FAQ: Debt in an Uncontested Divorce in Illinois

If you want to get an uncontested divorce in Illinois and you have jointly titled debt and loans with your spouse, then there are a few things that you need to know. As a divorce lawyer in Illinois, I represent people in an uncontested divorce for a flat fee – that means my objective is to help you to get a divorce affordably, and quickly. Checking out this information might be the way to get started.

Is debt important in an uncontested divorce?

Debt is very important in an uncontested divorce in Illinois. The terms of an uncontested divorce are stated in a marital settlement agreement (MSA). If the terms of your MSA are not appropriate for your situation, you could get stuck with debt you did not intend. In fact, you could get stuck with debt you didn’t even know about.

Can I handle my uncontested divorce debt without a lawyer?

Handling uncontested divorce debt without a lawyer can be very risk.

You probably think that I’m telling you handling your own divorces ridiculous because I want to hire me. Well, I guess I’m in business so people can hire me. But that’s not really it. There are some very good reasons why you should not handle your own divorce with one of those BS “divorce papers” websites.

Screwing up the terms of an uncontested divorce:

You are probably going to screw up the substantive terms of your divorce. If you don’t find out immediately, you might find out years down the road, and that could be even worse. See article about dividing property for some examples.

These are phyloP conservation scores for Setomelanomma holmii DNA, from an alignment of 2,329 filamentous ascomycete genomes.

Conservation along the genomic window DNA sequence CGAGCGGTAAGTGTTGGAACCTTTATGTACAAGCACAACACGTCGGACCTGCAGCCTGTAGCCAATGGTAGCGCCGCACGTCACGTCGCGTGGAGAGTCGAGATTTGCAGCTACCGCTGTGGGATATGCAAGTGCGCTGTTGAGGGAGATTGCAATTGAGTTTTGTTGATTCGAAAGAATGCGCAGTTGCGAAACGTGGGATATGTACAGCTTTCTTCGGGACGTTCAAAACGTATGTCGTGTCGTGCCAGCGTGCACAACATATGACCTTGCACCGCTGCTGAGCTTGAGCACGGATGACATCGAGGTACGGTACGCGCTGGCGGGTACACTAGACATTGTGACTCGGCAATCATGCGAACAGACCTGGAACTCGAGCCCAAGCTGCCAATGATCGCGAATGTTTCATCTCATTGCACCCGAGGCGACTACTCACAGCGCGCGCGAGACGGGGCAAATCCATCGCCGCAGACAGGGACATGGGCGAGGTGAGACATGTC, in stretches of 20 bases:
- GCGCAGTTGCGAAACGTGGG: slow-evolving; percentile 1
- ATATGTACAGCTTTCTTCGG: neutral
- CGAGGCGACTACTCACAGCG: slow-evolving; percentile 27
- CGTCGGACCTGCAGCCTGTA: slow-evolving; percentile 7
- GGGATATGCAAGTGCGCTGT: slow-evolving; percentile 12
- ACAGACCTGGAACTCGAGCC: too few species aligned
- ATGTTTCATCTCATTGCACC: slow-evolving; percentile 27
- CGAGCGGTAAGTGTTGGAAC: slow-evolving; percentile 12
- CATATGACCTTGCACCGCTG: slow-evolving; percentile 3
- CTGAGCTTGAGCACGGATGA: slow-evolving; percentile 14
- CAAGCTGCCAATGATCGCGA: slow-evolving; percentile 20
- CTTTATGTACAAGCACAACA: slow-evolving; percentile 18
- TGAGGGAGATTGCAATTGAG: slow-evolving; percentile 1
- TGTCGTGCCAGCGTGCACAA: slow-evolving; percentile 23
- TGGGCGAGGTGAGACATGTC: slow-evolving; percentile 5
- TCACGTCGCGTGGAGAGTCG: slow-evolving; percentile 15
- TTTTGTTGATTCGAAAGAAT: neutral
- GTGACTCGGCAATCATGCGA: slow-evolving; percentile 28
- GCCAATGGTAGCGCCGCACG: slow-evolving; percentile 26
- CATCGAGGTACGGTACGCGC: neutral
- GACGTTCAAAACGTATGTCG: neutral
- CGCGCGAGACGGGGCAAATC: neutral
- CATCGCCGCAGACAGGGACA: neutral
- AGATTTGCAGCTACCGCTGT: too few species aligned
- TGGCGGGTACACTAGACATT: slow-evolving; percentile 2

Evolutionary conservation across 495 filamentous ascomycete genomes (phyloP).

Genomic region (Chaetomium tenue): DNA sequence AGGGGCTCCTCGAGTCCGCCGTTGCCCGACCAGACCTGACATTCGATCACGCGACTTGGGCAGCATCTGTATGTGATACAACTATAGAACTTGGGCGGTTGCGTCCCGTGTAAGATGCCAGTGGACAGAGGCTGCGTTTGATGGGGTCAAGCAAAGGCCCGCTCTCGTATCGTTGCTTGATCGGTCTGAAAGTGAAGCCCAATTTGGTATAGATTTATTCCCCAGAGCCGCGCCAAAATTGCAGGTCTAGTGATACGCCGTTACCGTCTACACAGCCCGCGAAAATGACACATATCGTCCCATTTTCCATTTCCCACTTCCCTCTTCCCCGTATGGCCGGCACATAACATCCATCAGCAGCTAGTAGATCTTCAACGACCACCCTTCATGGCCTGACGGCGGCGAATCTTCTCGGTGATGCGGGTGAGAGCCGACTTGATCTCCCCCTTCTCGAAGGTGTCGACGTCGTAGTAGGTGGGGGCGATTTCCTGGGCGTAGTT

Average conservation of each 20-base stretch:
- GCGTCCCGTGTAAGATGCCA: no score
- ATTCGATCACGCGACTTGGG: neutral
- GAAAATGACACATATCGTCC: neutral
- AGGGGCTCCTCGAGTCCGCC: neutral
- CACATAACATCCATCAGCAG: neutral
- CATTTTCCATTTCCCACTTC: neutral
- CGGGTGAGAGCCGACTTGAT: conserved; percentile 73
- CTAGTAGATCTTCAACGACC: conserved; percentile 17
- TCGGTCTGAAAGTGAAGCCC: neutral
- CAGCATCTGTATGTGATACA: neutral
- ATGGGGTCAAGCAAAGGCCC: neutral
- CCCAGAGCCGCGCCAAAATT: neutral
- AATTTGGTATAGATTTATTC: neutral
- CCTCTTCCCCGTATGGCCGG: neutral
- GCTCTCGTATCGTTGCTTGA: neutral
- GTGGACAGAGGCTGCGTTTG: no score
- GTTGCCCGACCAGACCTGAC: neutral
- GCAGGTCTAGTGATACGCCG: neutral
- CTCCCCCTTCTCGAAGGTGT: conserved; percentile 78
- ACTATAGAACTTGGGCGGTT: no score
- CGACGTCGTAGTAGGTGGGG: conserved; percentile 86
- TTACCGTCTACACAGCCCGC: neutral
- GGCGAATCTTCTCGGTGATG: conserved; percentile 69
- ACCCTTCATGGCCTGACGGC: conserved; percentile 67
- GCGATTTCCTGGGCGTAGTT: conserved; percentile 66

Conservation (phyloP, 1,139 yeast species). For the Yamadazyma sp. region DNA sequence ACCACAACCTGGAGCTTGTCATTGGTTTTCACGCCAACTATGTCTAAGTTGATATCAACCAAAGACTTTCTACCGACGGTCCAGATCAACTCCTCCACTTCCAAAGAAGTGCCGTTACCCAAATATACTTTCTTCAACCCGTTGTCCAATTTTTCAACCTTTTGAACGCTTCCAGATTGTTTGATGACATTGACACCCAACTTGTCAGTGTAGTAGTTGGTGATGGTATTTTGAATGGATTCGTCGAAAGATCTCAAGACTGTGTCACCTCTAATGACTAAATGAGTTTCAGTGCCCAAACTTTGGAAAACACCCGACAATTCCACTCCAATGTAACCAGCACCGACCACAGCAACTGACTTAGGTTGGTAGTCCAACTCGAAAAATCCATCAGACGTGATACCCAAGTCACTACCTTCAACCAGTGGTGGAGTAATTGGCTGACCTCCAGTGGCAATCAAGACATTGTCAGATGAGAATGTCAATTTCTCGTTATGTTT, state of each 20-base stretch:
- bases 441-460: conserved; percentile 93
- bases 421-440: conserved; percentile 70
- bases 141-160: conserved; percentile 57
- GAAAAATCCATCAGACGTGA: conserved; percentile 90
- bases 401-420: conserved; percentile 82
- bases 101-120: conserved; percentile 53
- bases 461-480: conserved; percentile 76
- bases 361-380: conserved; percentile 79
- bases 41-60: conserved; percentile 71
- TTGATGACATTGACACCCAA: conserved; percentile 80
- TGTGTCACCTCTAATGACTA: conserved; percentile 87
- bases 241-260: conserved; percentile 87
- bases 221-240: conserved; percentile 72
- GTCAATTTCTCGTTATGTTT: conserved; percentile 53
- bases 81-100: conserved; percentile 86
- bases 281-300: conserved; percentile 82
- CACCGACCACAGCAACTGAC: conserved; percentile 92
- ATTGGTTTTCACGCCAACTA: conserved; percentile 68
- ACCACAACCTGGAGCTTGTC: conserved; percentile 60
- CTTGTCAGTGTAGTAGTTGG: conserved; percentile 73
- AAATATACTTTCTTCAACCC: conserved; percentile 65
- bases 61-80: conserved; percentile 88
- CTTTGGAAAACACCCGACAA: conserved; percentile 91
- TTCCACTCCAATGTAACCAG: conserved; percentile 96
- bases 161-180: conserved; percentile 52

Just some of the problems you might encounter by screwing up the terms of your divorce include the following: a) not properly addressing debt titled in both your names, b) not forcing the other person to pay for debt that is titled in your name, c) getting stuck with debt titled in the other person’s name, and d) getting stuck with debt you didn’t even know about.

Wasting time in court:

When new lawyers are fresh out of law school, most don’t even know how to open a case in court. So if you think the procedure is going to be easy for you, you’ve got another thing coming.

It’s not like you just go to the clerk, handle your business, then appear in court to get divorced, and voila! There are certain items that must be turned in on a certain schedule, and in fact even getting a court date to finalize your case can be hassle. So if you want to screw up your life by messing around with corporate procedures, I guess handling your own divorce is something you want to do. But otherwise, it’s probably a bad idea.

You might want to check out this article about the REAL cost of uncontested divorce.

How are loans handled in an uncontested divorce in Illinois?

A primary area where people screw up when they are handling their own divorce is dealing with loans. Do you want to get stuck with loans that you meant to be your ex spouses responsibility? If not, then you probably don’t want to handle your own divorce.